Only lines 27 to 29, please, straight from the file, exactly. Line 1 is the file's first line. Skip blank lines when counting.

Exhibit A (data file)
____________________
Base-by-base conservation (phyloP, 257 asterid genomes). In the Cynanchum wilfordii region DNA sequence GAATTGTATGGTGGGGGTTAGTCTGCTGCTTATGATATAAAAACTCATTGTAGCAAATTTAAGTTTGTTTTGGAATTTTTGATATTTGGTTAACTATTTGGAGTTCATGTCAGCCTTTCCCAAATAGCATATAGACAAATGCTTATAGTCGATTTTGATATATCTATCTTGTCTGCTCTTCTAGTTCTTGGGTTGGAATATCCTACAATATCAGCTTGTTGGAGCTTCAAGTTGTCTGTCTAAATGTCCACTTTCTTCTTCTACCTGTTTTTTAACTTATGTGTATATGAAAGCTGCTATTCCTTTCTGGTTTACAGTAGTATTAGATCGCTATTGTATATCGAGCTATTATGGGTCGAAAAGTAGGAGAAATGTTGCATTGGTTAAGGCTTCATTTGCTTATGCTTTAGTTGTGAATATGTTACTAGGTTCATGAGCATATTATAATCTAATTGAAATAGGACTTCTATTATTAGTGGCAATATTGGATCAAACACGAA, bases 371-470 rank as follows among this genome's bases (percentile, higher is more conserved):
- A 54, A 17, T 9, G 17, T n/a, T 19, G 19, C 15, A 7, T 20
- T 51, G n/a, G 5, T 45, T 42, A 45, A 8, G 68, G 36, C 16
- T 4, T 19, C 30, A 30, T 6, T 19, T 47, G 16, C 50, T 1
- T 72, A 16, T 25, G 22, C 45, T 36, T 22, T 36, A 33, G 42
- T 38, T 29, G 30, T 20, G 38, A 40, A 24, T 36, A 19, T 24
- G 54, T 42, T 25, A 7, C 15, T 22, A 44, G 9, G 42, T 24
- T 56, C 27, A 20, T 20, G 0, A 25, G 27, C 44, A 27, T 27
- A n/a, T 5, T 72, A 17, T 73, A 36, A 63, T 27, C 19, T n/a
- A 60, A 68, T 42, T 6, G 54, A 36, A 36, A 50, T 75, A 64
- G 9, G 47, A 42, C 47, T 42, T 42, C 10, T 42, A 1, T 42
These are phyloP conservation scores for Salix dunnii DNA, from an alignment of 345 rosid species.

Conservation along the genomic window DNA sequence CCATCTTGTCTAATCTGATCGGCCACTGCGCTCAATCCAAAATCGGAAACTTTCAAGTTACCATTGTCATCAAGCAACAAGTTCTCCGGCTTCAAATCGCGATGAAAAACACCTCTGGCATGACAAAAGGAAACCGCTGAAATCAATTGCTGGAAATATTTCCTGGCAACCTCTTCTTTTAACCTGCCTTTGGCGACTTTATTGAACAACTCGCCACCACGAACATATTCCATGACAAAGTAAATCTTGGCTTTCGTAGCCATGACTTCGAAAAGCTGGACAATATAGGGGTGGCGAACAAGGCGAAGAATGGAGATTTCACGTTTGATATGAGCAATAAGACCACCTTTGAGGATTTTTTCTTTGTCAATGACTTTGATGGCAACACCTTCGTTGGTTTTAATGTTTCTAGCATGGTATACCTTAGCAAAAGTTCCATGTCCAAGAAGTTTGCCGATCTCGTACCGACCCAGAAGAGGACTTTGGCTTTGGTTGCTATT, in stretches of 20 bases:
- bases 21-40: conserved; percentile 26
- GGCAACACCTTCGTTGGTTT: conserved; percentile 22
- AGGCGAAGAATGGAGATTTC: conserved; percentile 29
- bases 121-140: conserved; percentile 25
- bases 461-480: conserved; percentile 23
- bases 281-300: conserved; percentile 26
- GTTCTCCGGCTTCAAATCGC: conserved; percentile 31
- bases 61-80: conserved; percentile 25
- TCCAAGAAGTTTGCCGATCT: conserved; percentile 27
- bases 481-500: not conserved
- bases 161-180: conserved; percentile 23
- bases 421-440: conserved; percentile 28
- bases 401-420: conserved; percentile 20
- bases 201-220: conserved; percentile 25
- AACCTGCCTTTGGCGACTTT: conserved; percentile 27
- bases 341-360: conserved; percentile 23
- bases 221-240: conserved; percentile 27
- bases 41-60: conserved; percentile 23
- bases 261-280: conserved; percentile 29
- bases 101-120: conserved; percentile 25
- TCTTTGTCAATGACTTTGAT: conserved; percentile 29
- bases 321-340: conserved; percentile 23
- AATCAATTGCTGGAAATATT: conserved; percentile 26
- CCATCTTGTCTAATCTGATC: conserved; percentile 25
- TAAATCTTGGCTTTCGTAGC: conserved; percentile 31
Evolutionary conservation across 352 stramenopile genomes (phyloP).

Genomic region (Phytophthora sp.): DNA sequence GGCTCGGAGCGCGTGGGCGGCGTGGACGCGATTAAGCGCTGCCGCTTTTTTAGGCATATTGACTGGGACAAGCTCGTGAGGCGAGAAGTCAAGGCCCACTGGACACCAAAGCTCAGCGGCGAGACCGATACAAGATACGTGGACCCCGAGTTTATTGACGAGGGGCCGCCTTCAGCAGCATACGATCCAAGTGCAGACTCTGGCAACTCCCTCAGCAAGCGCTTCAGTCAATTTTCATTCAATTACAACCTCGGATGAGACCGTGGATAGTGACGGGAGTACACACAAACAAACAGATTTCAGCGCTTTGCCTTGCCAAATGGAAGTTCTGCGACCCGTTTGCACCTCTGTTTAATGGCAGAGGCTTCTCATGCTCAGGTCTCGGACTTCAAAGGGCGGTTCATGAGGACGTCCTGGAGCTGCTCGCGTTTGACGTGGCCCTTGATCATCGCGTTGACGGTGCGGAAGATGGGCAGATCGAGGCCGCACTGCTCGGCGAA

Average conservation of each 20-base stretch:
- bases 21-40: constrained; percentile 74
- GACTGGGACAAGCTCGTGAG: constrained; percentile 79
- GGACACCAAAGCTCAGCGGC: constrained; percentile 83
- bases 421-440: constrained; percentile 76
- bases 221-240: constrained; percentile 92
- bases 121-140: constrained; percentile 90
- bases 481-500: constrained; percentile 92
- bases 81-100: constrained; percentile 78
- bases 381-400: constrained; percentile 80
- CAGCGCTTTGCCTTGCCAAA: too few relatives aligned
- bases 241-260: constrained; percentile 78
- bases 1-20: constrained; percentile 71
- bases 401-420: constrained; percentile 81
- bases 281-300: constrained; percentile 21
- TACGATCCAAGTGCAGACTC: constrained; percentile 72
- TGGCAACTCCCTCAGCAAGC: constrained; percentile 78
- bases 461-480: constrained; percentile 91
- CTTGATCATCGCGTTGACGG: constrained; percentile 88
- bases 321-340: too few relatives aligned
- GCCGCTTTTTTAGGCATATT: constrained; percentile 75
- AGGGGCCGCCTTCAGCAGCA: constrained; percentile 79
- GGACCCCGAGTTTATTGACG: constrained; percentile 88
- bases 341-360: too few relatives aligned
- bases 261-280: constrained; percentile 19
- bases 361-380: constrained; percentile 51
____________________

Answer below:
- bases 201-220: conserved; percentile 25
- AACCTGCCTTTGGCGACTTT: conserved; percentile 27
- bases 341-360: conserved; percentile 23